Tony Tasset, though born and raised in Cincinnati, has developed deep roots in Chicago and is a recognized artist in the Chicago art world. After Tasset moved to Chicago to earn his MFA at the School of the Art Institute of Chicago in 1986, he has been actively producing art for the city to enjoy. Chicago residents and tourists alike might remember some of his public sculptures, such as the giant, 30’ tall eyeball sculpture in the Loop, the colorful storage-container sculpture from Grant Park that was transferred to the University of Illinois at Chicago campus where the artist now teaches, or the giant sculpture of a deer on the city’s newly-renovated Riverwalk showcased just last year.
Though Roger Brown was born in Alabama and split his time between homes in Chicago, Michigan, and California, the Windy City always held a special place in his heart. Brown moved to Chicago in 1962 to attend the American Academy of Art, where he completed a commercial design program. Brown then enrolled at the School of the Art Institute of Chicago, where he received his BFA in 1968 and MFA in 1970. During this time, Brown and his colleagues (many of whom would become part of the group known as the Chicago Imagists) began to nurture an appreciation for self-taught artists, seeing them not as “outsider” artists, but as worthy of respect and inclusion into the mainstream art world. This, coupled with his travels throughout the United States, Africa, Europe, and Russia, had a profound influence on Brown’s art. Though his works are often bright and simple in composition, the artist’s practice frequently presents a darkly satirical view of contemporary life and American culture.
The Center's Gilding Department specializes in the preservation of frames and objects with gold, silver, and metal leaf applied to the surface. A wonderful example of the type of projects our Gilding Conservators frequently undertake recently came to us in the form of a mirror in need of conservation.
Robert Rauschenberg is frequently remembered for his series of work created in the 1950s and 1960s that combined aspects of both painting and sculpture. Rauschenberg himself called them "Combines", a term he invented to describe a work that is neither a sculpture nor a painting, but rather a hybrid of the two. The artist was always one to experiment and fuse, often creating something entirely new from two entirely different substances.
With many different departments working together here at The Conservation Center, we understand the value of teamwork. On certain occasions, this means working hand in hand with other companies and specialists to develop the correct treatment approach for a unique piece. When we received a call regarding a large public sculpture at the Greater Des Moines Botanical Garden that had been struck by a car, we knew right away that engaging some of our trusted vendors to assist our team with the repairs may be necessary.
The Conservation Center is proud to be part of a vast community of individuals and institutions dedicated to conserving the past. We recently had the opportunity to work with such an institution, the Oak Park Public Library, to help conserve a part of their history.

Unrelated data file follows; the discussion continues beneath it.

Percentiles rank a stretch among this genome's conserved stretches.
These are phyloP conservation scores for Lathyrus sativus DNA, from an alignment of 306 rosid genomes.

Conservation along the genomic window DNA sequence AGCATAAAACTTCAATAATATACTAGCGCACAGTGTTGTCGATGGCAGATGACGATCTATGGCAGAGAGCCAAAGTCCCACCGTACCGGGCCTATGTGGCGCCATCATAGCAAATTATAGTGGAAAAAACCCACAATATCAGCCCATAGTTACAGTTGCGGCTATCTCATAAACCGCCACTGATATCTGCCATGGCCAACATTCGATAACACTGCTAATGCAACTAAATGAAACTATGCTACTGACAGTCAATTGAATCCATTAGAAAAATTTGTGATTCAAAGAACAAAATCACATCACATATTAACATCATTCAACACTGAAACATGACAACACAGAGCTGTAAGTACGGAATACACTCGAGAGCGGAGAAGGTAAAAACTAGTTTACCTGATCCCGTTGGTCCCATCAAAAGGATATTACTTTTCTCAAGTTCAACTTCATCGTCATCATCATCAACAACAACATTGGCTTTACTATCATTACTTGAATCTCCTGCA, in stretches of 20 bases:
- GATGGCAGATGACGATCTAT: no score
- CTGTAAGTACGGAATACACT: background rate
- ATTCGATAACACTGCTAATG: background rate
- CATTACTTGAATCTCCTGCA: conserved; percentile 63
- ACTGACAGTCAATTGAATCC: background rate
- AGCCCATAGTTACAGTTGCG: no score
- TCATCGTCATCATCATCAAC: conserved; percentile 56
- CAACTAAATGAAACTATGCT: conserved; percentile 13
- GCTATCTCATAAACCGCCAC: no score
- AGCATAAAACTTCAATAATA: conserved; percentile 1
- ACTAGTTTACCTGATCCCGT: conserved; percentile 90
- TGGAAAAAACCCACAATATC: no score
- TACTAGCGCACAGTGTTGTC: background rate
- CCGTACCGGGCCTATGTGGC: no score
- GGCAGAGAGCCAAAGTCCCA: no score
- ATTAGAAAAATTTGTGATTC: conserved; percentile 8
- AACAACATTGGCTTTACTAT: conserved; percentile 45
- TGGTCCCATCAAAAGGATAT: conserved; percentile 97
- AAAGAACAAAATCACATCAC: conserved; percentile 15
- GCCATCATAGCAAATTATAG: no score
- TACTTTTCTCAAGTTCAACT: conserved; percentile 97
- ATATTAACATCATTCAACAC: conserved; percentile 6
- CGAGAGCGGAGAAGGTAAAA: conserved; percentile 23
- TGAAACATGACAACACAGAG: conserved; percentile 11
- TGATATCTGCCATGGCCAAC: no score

Some works of art are meant to take you by surprise; a sculpture that came into The Center recently did just that. Half deer and half man, this curious ceramic and felt piece came without an explanation or backstory. However, it did come with a broken hoof and several other complications for our conservators to address.
Located in the Land of Lincoln, The Conservation Center sees its fair share of memorabilia connected to the 16th President of the United States. Among various Lincoln memorabilia, in 2014 we had the honor of restoring the courting couch, the sofa on which a young Abraham Lincoln and Mary Todd actually sat throughout their courtship in the home of Mary’s sister, Elizabeth. So when a Lincoln relic causes our conservators to stop in awe, rest assured it is a truly special item.
The name may not be immediately familiar, but anyone who has spent time walking through the streets of Chicago, will likely recognize the distinctive figurative sculptures of Chicago artist John “Jack” Kearney (1924-2014). Kearney’s sculptures, like those in Oz Park, Chicago, capture a playfulness not always found with public artwork. Kearney trained at the Cranbrook Academy of Art in Bloomfield Hills, Michigan and later at Universita per Stranieri in Perugia, Italy. He became interested in creating artwork using a unique yet common material: chrome automobile bumpers. When his interest sparked in the 1950s, these materials were plentiful, durable, and added an unexpected element to his whimsical animal sculptures.
Sliver-thin, delicately cut, and masterfully assembled into breathtaking images and patterns; one does not need to know much about marquetry to understand the skill it requires. A process dating back thousands of years, marquetry is the beautiful result of years of training, perfection, and artisanship.